I took a year off between High School and College. It was my chance to move away from home and become an independent adult. I decided I would go to Prince Edward Island and find a job in Charlottetown. My mother always referred to it as the time I ran away from home but I didn’t see it that way. I was seventeen years old and very “responsible”. I made arrangements to stay with a church family in Charlottetown and purchased my train ticket with the promise that if I didn’t find a job within the first three weeks I’d return. I was fairly confident that wouldn’t happen so it was an easy promise to make, especially since I could tell my parents were trying very hard to pretend that they weren’t worried about me being on my own out there.
It was the first time in my life I was being treated as an adult and I wanted very much to earn their respect and prove that they’d not made a mistake in hiring me. After the first week I asked about doing my laundry and the cook told me there were big industrial machines in the cellar for doing the residents’ laundry and all the linens and towels. For my own personal laundry I could use the smaller machine and hang my things on the clotheslines that were strung at one end of the room. I thanked her and made my way down carrying my basket and the soap I’d purchased on my day off.
I’d never been in this part of the basement before but I groped around until I found a switch and flicked on the overhead lights. I glanced at the big stainless steel washer and dryer. Next to them sat a long table with a basket of clothespins on a shelf above it. The lines were there and I looked around for the smaller machine I’d been told to use. There it sat next to a couple of washtubs in the back corner…an ancient wringer washer. Did people actually still use the things? I had a vague memory of my mother using one when I was very young but that wouldn’t help me much. There was absolutely no way I was going to march back upstairs in defeat, admitting that I didn’t have a clue how to operate it. How hard could it be anyway?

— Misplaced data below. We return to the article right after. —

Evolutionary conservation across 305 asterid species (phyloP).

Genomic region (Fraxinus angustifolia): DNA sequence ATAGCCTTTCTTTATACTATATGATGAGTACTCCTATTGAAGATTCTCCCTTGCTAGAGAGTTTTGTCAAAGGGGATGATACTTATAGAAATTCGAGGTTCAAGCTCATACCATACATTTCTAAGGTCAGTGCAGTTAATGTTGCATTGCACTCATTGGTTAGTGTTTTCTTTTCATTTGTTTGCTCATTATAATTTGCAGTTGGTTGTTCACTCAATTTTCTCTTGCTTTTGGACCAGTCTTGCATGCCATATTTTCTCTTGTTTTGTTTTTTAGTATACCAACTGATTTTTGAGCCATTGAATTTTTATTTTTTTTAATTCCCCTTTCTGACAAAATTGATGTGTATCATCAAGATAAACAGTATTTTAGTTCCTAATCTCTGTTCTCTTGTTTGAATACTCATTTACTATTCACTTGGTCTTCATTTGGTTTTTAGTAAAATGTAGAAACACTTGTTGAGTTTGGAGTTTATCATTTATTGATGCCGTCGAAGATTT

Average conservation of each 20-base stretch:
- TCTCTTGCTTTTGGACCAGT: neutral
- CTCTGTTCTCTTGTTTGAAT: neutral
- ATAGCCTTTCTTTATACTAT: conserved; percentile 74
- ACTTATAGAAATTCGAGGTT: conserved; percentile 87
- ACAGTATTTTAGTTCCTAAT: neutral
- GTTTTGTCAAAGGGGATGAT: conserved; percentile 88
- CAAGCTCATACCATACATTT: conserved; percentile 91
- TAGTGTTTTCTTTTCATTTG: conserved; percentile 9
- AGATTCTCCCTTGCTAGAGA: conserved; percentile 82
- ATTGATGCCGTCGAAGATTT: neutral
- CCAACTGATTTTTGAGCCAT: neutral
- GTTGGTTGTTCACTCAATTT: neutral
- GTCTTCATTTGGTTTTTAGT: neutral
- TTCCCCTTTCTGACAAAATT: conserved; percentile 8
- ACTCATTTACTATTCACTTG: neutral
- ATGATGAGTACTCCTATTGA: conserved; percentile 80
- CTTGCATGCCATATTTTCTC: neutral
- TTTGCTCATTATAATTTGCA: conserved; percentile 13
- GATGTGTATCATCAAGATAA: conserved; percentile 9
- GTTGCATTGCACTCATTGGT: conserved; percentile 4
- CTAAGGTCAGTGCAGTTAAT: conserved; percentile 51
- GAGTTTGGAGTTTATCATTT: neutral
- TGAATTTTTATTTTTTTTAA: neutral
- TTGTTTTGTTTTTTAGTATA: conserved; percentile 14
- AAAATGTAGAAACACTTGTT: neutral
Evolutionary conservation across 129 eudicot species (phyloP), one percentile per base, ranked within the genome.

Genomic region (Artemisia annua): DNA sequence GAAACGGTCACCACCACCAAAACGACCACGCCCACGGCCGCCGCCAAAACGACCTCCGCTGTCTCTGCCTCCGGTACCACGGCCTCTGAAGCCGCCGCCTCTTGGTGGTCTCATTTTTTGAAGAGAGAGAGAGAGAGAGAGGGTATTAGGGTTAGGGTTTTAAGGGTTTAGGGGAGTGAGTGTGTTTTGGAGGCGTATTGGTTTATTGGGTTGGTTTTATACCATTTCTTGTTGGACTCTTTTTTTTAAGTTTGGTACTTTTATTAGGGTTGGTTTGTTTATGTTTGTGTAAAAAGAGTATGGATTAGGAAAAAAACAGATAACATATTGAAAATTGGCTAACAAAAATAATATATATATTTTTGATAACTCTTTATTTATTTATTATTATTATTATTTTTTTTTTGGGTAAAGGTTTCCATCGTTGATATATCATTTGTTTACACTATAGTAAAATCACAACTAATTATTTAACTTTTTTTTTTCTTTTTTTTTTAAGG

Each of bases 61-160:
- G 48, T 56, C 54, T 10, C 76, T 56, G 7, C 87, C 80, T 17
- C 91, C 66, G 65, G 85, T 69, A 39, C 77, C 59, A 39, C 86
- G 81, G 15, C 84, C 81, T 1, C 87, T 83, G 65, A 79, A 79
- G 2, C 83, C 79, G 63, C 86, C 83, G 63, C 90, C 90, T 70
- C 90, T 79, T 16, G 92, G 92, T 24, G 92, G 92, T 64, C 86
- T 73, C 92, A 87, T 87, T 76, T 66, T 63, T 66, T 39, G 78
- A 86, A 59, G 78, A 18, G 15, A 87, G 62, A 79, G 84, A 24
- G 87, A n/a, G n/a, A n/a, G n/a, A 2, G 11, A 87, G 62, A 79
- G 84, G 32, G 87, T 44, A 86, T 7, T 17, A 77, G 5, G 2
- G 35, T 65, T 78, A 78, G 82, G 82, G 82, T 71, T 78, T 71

I set the basket down and glanced over my shoulder to make sure no one was around before lifting the lid on the washer to have a peek inside. A thorough inspection of the rest of the machine gave me at least an idea of how it was supposed to work. It had two on/off switches, one on the wringer itself and one on the body of the washer. The second one had to work the agitator. There was a hose clipped to the outside that could be unclipped and fed into a bucket for draining. I found another hose that I could attach to the tap to use to fill it. I plugged it in to test the switches and smiled in satisfaction when they did exactly what I suspected they would. I found a little lever and discovered that it would allow the wringer to swing around to 90 degrees. That would solve the problem of rinsing. I could fill the machine to wash the clothes and then run them through the wringer and into the washtub filled with cold water to rinse them by hand. Then I could swing the wringer around to run them through from the rinse to the empty washtub before hanging them. Satisfied that I had it sorted out correctly I set about to do my first wash, inordinately pleased that I hadn’t had to confess my ignorance and ask for help.
Two sweating hours later I was ready to kick the confounded thing to China and back. Two of my nightgowns had inexplicably gotten tangled in the wringers and by the time I’d managed to free them they looked like they’d been chewed up by an army of starving mice. My favourite sweater came through the other side all right but the sleeves ended up six inches longer than when I’d started. I tried putting it in the industrial dryer in the hopes that it would shrink but it was a long shot that didn’t pay off. At least I got the job done with all my fingers intact. Obviously, this new/old way of doing the wash was going to take a lot of practice. I carried my basket back upstairs with my chin high and a pained smile for the cook as I passed the kitchen. I never admitted to a soul that I’d had a problem but I did wonder if I might have saved my clothes a beating if I’d asked for a little help after all. Perhaps there was such a thing as being too independent….or too proud….or both.